So I’ve chosen to walk away and try my luck as a full time writer. Any writers reading this, or in fact anyone who’s read the reports about how little writers earn, might think I’m mad. But at least this way I know I’m only selling my work and not my soul. At least this way I know who the bad guys are and can make sure the good guys win. And if I have to live on cold tins of beans? Well at least I’ll be getting plenty of fibre and might not have to visit the doctor so much once the NHS is gone.

Books are my bag

forum signing

Even though most of my weekends (and weekdays, if I’m honest) are pretty book-centric, this weekend was extra bookish thanks to the Books Are My Bag campaign and the Durham Book Festival.

Things kicked off with the Gordon Burn Prize announcement at Durham Town Hall on Friday night, something I was very excited about as one of my favourite authors, Willy Vlautin, was nominated. Unfortunately he couldn’t be there on the night but it was fantastic hearing the readings from the nominees and there was great music from The Cornshed Sisters.

Then it was off to Corbridge on Saturday morning to visit the amazing Forum Books to sign some copies of Stolen and chat to customers and other writers about books and other things. And I also picked up a copy of Willy Vlautin’s new book, The Free. Well, it would be rude not to.

books are my bag

Read Regional book groups

IMG_20140409_112339826The Driffield library reading group

After two events this week, I’m now halfway through my Read Regional tour and despite the nerves that get me before each event, I’m always at ease by the end of it and that’s down to the readers who come along.

This week I visited two reading groups – in Driffield and Spennymoor  – and found both to be very encouraging of me and my work and also very lively in their discussion of the book. As a former member of a book group, I know how animated the groups can be – as they should be. And at the events this week, although no one said they didn’t like Stolen, a few questions were raised about plot points or character’s motivations that caused heated debate within the group. In Driffield one lady said she thought the chapters were too short which is a characteristic of the book most readers previously have told me they loved. The majority of readers tell me they think Gardner is lovely, one even used the word adorable (which I’m not sure Gardner would approve of), but a reader at the group thought he was ineffectual. Just goes to show how people react differently to books and that you can never please everyone all of the time – something to remember when the reviews come out!

IMG_20140410_105628409Chatting to members of Spennymoor reading group before the discussion kicked off.

So thanks to everyone from both groups for bringing so much to the discussion, and to Gary Smith at Driffield and Catherine Gillham at Spennymoor for being such great hosts.


10 Reasons Why You Should Go and See Muppets Most Wanted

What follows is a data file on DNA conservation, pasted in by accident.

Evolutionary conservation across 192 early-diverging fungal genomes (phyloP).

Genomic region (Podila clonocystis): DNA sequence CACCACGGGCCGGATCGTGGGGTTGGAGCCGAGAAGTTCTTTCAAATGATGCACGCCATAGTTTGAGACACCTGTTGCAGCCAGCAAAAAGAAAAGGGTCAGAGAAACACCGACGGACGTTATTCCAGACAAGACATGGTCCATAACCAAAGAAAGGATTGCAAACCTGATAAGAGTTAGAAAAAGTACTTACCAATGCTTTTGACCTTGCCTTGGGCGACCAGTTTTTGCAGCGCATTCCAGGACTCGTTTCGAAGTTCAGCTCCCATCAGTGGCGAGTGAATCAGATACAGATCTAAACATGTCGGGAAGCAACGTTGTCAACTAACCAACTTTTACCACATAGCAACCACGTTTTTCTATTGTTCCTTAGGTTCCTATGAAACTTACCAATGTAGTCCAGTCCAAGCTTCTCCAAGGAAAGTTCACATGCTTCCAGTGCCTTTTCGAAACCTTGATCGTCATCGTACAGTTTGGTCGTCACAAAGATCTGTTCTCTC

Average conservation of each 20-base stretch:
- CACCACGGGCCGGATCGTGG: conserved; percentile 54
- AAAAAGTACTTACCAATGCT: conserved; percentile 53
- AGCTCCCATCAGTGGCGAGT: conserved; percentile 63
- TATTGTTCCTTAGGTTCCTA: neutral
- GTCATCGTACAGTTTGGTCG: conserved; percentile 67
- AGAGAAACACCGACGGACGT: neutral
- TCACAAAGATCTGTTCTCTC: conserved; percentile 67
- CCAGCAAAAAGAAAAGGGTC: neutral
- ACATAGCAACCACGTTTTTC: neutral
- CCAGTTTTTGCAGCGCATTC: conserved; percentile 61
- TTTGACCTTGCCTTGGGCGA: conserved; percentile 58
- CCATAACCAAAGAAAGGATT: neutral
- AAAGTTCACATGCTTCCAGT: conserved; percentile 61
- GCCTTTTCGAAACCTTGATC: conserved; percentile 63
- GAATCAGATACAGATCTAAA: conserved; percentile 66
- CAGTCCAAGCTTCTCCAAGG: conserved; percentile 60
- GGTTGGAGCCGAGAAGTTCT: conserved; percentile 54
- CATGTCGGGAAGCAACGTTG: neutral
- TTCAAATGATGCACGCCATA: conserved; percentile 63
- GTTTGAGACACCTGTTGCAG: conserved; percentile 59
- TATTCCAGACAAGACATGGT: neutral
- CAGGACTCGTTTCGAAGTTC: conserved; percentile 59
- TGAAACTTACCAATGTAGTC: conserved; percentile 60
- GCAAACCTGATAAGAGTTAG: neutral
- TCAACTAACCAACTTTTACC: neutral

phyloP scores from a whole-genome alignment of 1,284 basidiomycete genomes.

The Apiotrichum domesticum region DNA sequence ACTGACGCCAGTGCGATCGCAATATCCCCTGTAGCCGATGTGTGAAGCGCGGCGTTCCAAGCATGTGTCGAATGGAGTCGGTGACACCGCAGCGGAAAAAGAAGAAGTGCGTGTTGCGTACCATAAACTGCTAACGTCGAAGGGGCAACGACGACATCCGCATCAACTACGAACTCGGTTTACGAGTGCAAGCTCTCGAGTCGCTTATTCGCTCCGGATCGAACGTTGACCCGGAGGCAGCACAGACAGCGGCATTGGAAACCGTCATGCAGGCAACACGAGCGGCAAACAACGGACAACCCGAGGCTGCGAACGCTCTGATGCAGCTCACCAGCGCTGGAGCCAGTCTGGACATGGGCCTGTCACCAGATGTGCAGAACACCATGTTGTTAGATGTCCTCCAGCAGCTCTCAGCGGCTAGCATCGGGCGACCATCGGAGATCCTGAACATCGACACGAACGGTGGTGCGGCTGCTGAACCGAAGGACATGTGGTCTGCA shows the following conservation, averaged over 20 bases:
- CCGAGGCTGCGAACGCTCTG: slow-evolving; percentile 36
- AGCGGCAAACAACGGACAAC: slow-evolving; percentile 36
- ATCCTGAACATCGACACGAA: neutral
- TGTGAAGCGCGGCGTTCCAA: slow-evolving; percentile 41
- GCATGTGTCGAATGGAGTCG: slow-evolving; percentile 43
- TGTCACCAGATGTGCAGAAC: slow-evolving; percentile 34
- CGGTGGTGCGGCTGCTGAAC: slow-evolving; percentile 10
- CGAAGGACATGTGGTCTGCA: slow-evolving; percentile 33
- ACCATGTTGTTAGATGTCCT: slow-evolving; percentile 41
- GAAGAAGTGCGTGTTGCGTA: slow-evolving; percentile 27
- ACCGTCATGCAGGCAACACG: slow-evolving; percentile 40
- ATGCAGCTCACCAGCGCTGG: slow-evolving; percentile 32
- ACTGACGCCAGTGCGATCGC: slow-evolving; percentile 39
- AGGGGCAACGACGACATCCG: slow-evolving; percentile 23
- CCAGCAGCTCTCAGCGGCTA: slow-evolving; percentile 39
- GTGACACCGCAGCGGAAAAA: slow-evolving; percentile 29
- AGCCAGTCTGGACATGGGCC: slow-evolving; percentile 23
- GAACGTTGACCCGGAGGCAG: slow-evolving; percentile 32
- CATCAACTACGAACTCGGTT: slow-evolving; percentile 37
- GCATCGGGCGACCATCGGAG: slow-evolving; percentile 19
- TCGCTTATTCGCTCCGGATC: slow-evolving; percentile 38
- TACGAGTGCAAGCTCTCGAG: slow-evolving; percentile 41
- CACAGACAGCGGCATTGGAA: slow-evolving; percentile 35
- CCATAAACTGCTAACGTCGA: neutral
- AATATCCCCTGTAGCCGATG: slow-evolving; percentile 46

1. It’s the Muppets.
2. It’s directed by James Bobin who directed Flight of the Conchords
3. The music is by Bret McKenzie from Flight of the Conchords
4. Jemaine Clement from Flight of the Conchords is in it (I really like Flight of the Conchords)
5. Tina Fey is in it
6. Ricky Gervais is in it
7. Ray Liotta and Danny Trejo do a song and dance number
8. It made me laugh for about ten minutes with the simple words “Goodnight, Danny Trejo”
9. For the Swedish Chef’s plot suggestion
10. It’s the Muppets!

My Writing Process – Blog tour

Fellow Read Regional author, Susan Elliot Wright, invited me to take part in this blog tour in which writers talk about their writing process. The questions seemed easy but when it came to answering them it was harder than it looked. But I’ve given it my best shot. If you want to read Susan’s blog, you can find it here.

IMG_20140402_091008515My very messy desk.

What am I working on?

I’m waiting for the copy edit of my second book, Gone, to come back to me so I can be horrified by all my mistakes. And while I’m waiting I’ve started work on the third book. I’ve spent months trying to work out the plot only to be told by my agent and editor that it’s not quite right. So it was back to the drawing board and more sleepless nights, unable to think about anything else. It’s quite strange to be at the day job, working away, but in my head I’m trying to decide on the best place to stab someone in order to keep them alive just long enough to serve the plot.

I’m also making notes for a non-fiction book about my travels in America – although I have been making said notes for the last ten years!

How does my work differ from others of its genre?

I think it’s quite hard to see your own work objectively enough to see how it’s different or similar to other work. But I think my crime novels are slightly unusual, but not unique, in that the narrative is shared between the police and the “normal” people. I like having the victim’s (or criminal’s) point of view alongside the police characters because I think it draws the reader in that little bit deeper. I think we can identify with the woman on the street more and think ‘What if that was me?’